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Why so GLUMM? Detecting depression clusters through graphing lifestyle-environs using machine-learning methods (GLUMM)
journal contributionposted on 2017-01-01, 00:00 authored by Joanna Frith Dipnall, Julie PascoJulie Pasco, Michael BerkMichael Berk, Lana WilliamsLana Williams, Seetal DoddSeetal Dodd, Felice JackaFelice Jacka, D Meyer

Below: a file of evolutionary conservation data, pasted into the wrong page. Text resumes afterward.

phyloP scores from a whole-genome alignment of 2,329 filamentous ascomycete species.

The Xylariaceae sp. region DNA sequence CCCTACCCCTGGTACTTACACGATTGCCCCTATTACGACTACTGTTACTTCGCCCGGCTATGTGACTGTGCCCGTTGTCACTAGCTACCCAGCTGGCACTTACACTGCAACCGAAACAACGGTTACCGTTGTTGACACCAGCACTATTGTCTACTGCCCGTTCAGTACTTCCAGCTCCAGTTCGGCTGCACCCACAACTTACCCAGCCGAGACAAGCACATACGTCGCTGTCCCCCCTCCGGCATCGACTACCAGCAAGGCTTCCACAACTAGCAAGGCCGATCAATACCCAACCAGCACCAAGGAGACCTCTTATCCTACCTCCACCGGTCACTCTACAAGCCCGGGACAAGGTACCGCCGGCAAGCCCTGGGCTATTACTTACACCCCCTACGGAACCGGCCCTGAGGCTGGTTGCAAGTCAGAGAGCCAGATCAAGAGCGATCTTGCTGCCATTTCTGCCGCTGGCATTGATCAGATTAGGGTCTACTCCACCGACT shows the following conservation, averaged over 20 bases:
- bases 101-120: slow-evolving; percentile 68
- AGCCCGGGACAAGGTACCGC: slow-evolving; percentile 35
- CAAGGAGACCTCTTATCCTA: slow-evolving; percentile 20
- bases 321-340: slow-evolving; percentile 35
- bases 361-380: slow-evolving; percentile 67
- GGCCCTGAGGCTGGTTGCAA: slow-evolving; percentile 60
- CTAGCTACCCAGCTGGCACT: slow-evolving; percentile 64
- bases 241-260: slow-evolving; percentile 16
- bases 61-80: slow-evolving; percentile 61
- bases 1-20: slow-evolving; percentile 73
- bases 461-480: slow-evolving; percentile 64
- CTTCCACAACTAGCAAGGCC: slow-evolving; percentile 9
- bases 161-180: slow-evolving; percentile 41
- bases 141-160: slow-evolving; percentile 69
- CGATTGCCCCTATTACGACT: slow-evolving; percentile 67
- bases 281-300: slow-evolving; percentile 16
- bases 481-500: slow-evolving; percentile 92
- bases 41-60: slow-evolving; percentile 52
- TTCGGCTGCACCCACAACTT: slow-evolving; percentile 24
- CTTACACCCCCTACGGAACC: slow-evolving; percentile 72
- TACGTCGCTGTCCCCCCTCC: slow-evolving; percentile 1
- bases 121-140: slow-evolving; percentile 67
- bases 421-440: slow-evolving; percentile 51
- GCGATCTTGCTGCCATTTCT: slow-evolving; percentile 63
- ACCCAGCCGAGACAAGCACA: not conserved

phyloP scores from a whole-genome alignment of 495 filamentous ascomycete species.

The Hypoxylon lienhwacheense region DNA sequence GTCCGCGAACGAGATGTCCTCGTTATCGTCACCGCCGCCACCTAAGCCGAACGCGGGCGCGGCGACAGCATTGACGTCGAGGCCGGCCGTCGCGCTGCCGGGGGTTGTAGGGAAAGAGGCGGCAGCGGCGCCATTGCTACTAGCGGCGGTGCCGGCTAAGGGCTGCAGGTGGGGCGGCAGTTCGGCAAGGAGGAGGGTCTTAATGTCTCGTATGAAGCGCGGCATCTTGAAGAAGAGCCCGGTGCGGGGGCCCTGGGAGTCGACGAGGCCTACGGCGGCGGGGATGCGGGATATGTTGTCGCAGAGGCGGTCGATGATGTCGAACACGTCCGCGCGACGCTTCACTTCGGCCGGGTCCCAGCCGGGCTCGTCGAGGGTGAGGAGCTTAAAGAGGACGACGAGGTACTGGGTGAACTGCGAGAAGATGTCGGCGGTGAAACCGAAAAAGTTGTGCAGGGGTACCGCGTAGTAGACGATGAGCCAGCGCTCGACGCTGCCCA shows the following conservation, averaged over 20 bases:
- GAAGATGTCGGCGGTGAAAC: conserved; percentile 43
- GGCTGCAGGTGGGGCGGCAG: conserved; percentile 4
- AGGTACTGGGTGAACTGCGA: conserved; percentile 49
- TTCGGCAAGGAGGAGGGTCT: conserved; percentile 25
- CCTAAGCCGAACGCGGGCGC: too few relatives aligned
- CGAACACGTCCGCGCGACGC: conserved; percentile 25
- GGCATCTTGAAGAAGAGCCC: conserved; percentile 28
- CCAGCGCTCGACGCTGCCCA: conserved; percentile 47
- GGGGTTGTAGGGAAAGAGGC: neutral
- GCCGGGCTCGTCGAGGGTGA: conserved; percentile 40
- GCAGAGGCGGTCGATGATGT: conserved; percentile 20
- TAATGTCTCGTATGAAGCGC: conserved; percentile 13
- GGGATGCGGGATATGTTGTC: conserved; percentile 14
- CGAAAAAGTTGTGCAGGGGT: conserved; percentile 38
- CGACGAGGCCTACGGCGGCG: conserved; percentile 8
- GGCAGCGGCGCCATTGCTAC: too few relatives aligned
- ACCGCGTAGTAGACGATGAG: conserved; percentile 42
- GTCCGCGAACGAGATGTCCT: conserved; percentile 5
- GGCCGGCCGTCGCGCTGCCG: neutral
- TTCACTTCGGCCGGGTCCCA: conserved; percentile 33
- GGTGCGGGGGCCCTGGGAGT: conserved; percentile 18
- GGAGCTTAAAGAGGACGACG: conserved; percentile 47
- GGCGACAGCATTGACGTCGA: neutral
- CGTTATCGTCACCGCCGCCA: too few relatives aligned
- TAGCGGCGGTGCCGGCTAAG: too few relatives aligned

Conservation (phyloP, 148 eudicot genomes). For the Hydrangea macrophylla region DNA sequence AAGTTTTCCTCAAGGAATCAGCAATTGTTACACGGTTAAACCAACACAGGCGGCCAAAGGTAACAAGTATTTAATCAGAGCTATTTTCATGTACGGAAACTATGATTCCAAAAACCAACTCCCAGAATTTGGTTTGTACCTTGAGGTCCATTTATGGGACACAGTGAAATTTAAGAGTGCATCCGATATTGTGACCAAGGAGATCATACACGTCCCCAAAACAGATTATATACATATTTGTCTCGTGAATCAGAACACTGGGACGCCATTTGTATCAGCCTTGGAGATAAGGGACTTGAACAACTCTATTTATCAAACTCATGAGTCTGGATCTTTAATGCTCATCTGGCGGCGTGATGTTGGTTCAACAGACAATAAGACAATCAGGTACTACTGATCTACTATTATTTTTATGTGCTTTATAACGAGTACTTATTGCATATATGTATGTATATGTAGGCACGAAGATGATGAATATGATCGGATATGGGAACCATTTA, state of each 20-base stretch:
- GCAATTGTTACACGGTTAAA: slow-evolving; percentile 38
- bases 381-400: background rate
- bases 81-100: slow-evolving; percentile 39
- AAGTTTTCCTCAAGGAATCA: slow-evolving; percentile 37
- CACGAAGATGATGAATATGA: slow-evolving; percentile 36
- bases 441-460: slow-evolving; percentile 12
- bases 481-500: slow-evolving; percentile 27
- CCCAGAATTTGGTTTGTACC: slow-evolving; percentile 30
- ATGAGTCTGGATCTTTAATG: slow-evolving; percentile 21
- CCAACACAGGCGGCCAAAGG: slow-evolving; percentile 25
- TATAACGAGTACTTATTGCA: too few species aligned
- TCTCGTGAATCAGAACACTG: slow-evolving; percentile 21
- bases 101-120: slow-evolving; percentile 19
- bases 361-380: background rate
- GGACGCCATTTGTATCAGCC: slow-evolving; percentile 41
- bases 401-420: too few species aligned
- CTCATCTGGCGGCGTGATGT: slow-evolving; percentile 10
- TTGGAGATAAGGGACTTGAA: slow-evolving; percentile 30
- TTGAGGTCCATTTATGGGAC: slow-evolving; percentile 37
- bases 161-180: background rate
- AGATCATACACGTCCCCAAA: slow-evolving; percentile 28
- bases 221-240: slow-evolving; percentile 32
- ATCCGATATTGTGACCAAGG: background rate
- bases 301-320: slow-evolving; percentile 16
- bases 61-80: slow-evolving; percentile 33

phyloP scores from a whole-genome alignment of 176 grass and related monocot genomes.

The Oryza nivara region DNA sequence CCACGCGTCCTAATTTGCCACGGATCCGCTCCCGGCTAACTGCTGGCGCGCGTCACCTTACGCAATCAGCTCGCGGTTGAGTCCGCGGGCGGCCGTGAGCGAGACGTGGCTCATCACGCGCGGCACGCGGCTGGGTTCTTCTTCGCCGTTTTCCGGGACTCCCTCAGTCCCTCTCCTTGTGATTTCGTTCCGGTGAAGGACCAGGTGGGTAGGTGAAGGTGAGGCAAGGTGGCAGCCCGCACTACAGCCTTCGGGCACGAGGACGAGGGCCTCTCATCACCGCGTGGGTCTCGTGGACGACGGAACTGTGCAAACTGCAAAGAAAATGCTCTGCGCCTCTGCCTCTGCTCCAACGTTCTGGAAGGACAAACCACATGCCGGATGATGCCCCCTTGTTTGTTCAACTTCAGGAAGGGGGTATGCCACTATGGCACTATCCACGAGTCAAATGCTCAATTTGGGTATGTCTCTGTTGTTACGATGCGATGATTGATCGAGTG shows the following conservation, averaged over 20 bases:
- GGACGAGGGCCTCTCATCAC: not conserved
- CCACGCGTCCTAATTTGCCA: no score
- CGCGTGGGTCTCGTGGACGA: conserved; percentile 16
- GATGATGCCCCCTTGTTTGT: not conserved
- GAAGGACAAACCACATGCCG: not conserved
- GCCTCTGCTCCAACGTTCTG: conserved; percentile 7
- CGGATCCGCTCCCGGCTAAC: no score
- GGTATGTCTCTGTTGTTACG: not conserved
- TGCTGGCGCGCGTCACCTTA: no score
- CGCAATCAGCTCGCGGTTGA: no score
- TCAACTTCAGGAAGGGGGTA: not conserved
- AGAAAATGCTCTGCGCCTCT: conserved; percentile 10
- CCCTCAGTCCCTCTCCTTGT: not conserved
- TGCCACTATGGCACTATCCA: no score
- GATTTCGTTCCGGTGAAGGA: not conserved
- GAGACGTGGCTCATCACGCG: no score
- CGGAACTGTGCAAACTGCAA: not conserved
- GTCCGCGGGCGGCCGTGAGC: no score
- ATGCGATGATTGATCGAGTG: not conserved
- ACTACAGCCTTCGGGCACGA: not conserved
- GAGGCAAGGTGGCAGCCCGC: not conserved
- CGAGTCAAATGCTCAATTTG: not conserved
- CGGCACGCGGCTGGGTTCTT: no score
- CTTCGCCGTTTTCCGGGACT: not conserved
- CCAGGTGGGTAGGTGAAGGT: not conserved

BACKGROUND: Key lifestyle-environ risk factors are operative for depression, but it is unclear how risk factors cluster. Machine-learning (ML) algorithms exist that learn, extract, identify and map underlying patterns to identify groupings of depressed individuals without constraints. The aim of this research was to use a large epidemiological study to identify and characterise depression clusters through "Graphing lifestyle-environs using machine-learning methods" (GLUMM). METHODS: Two ML algorithms were implemented: unsupervised Self-organised mapping (SOM) to create GLUMM clusters and a supervised boosted regression algorithm to describe clusters. Ninety-six "lifestyle-environ" variables were used from the National health and nutrition examination study (2009-2010). Multivariate logistic regression validated clusters and controlled for possible sociodemographic confounders. RESULTS: The SOM identified two GLUMM cluster solutions. These solutions contained one dominant depressed cluster (GLUMM5-1, GLUMM7-1). Equal proportions of members in each cluster rated as highly depressed (17%). Alcohol consumption and demographics validated clusters. Boosted regression identified GLUMM5-1 as more informative than GLUMM7-1. Members were more likely to: have problems sleeping; unhealthy eating; ≤2 years in their home; an old home; perceive themselves underweight; exposed to work fumes; experienced sex at ≤14 years; not perform moderate recreational activities. A positive relationship between GLUMM5-1 (OR: 7.50, P<0.001) and GLUMM7-1 (OR: 7.88, P<0.001) with depression was found, with significant interactions with those married/living with partner (P=0.001). CONCLUSION: Using ML based GLUMM to form ordered depressive clusters from multitudinous lifestyle-environ variables enabled a deeper exploration of the heterogeneous data to uncover better understandings into relationships between the complex mental health factors.